Element

Color

Stage

Emotion

Climate

Taste

Organs

Water

Black

Storage

Fear/Depression

Cold

Salty

Kidney/Bladder

According to Traditional Chinese Medicine (TCM), each season is intricately related to a specific element, color, stage, emotion, climate, taste and organ system. This not only helps to explain our physical and emotional states in any given season as we experience our inter-connectedness to the earth and to one another, but also offers specific guidance to help us achieve our optimal health at any time of the year.

As we move away from the abundant harvest of autumn, we move into the winter season, with the concept of storage at its core. We conserve nutrients and energy in the winter, which not only effects our well-being during this season, but then sets us up for growth and vitality in the spring.

Here are five tips to help you live your best winter season:

1. Slow Down
Have you ever felt self-indulgent for wanting to rest more (dare I say “hibernate?”) during the winter? If so, I have some great news for you! TCM guides us to do just that, focusing on the high quality, deep sleep our bodies need. Of course we still need to move our bodies during the winter season, but we should avoid strenuous exercise and focus on practices with gentle, fluid forms, such as yoga, dance, tai chi or qigong. Walking is also great, especially if it is near a body of water, as that is the element of winter. If you love the mountains, snow sports can take you close to this water element (in frozen form), but be well prepared to stay protected from the cold and wind. Winter is the season to slow down and conserve your energy, making moments of stillness a priority.

2. Eat Warm, Cooked Foods
Similar to autumn, this is the perfect time for nourishing soups and stews. It is important to greatly limit the intake of cold and raw food and drinks, as they decrease the body’s ability to ward off cold, leaving you more vulnerable to illness. As the Kidney organ system is more sensitive at this time of year, it is important to incorporate foods that nourish both the Yin and Yang of the Kidney, such as: – lamb, beef, pork, shellfish and bone broth (for those who eat meat) – brown rice, barley and millet – nuts and seeds, including black sesame seeds – beets, sweet potatoes, parsnip and carrots – black, kidney and adzuki beans – ginger, onions, garlic and leeks – cinnamon and cloves – black colored foods, such as dates, eggplant, mushrooms and seaweed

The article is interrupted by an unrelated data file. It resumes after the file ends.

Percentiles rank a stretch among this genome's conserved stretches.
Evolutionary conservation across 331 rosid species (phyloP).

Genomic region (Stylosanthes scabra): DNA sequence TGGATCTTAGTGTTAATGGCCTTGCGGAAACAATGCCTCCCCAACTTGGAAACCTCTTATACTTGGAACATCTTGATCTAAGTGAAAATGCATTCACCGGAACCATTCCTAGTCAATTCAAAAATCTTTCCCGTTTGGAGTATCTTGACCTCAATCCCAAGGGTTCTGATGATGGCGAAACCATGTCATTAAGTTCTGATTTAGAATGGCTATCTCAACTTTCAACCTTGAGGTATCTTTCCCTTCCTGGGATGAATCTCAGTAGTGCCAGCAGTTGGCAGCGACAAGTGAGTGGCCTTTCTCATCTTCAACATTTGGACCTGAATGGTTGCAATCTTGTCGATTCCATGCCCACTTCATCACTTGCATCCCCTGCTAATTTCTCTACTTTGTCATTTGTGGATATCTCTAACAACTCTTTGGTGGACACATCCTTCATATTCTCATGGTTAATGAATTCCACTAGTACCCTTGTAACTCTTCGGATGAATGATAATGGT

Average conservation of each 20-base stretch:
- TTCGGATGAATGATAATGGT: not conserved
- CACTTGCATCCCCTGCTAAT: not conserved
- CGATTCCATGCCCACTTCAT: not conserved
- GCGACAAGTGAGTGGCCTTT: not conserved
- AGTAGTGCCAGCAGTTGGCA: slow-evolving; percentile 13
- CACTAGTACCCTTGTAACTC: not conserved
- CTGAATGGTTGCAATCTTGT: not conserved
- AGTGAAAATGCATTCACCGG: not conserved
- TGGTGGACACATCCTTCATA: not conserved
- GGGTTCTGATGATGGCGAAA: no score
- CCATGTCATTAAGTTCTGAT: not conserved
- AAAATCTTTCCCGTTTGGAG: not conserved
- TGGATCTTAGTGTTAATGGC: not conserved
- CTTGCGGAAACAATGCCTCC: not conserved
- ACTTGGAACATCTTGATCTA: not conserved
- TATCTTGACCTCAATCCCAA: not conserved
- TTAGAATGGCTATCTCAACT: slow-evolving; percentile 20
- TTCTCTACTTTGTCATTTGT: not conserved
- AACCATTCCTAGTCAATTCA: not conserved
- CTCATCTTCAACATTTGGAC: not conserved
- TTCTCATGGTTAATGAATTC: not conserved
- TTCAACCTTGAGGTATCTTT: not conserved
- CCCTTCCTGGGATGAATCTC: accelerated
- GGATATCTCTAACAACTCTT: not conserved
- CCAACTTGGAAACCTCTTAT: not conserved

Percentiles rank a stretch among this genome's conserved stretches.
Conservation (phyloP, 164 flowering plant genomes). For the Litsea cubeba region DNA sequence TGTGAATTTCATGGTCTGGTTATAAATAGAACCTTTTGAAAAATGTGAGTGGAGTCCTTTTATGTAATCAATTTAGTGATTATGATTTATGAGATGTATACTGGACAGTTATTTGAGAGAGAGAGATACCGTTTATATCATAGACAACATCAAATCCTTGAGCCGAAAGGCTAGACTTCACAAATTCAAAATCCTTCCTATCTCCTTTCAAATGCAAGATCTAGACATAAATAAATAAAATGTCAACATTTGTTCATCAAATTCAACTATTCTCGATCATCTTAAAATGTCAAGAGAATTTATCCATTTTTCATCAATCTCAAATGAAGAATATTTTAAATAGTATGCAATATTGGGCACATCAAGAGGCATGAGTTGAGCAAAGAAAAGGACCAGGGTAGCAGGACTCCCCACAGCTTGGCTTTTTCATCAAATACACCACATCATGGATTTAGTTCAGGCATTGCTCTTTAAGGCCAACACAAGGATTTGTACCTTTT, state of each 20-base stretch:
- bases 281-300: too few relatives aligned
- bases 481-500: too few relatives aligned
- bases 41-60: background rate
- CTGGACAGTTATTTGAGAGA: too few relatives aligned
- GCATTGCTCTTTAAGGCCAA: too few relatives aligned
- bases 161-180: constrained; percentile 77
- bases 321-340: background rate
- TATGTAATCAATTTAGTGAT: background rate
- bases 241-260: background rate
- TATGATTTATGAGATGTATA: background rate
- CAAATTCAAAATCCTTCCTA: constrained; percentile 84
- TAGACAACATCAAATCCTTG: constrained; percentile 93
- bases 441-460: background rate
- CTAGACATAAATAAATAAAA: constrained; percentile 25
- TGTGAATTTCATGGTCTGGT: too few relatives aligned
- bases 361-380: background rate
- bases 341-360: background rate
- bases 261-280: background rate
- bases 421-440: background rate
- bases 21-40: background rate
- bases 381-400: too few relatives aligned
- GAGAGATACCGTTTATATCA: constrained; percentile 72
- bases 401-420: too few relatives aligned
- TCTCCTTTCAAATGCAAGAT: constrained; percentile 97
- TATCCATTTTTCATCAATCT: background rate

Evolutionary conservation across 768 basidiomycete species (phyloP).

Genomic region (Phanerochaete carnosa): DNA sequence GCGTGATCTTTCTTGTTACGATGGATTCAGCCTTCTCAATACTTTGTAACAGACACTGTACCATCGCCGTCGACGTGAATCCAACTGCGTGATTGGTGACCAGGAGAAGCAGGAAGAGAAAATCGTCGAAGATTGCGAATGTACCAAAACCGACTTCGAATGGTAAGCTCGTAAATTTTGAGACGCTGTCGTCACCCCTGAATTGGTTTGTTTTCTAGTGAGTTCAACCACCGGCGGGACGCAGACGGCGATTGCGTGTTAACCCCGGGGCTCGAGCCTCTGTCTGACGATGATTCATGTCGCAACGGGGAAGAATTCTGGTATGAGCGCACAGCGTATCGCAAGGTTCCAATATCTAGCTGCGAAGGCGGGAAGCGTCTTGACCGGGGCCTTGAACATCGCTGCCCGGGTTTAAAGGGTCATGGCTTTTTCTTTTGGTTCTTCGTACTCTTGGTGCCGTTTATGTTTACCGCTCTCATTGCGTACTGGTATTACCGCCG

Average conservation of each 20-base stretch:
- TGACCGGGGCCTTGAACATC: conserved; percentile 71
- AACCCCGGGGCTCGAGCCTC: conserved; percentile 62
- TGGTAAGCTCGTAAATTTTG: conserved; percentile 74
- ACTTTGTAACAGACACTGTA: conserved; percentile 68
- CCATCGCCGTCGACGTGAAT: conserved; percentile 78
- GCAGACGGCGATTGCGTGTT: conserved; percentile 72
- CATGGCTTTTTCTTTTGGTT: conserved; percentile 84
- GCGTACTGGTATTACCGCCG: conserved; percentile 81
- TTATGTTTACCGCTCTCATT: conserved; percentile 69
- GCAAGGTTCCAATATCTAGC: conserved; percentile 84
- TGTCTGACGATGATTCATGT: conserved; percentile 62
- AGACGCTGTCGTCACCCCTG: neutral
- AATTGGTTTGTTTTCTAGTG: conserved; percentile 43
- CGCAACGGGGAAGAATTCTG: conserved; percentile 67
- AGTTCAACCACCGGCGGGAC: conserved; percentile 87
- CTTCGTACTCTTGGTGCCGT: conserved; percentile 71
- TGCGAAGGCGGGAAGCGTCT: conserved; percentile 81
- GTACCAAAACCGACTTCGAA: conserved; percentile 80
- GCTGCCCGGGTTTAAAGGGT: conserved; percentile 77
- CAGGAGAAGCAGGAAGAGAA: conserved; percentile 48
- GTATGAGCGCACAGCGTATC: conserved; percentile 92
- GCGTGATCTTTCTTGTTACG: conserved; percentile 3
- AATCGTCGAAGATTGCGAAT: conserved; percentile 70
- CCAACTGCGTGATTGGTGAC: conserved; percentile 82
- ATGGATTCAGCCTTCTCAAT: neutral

3. Turn Your Attention Inward
We can harness the internal focus of the season by creating time and space in our lives for meditation, journaling, creating art, or other contemplative activities. But spending more introverted time at home does not mean you have to live the life of a hermit. Winter can be a wonderful time for intimate get-togethers and to engage in heart-warming conversations. Just make sure everyone is healthy before gathering together indoors!

4. Stay Warm
WIt may seem obvious, but many people let vulnerable body parts be exposed to the cold in the winter season. Staying warm helps to keep our Defensive Qi strong and healthy (think immune system). Take particular care to keep your neck, shoulders, low back and feet warm. Foot soaks can be a really nice way to relax the mind and warm up the body during the coldest months of the year. Soaking feet can be a fun and relaxing family activity!

5. Boost Your Qi and get a Seasonal Tune-up!
As we tend to be more susceptible to illness during the cold winter months, it is especially important that we take measures to build up our resilience. Following the above tips will help ensure that you’re getting enough down-time and sleep, eating the most beneficial foods for the season, and getting the most appropriate forms of exercise. Schedule an acupuncture treatment for any symptoms you may be having, or come in for your winter seasonal tune-up. Tune-ups help to keep you and your family healthy!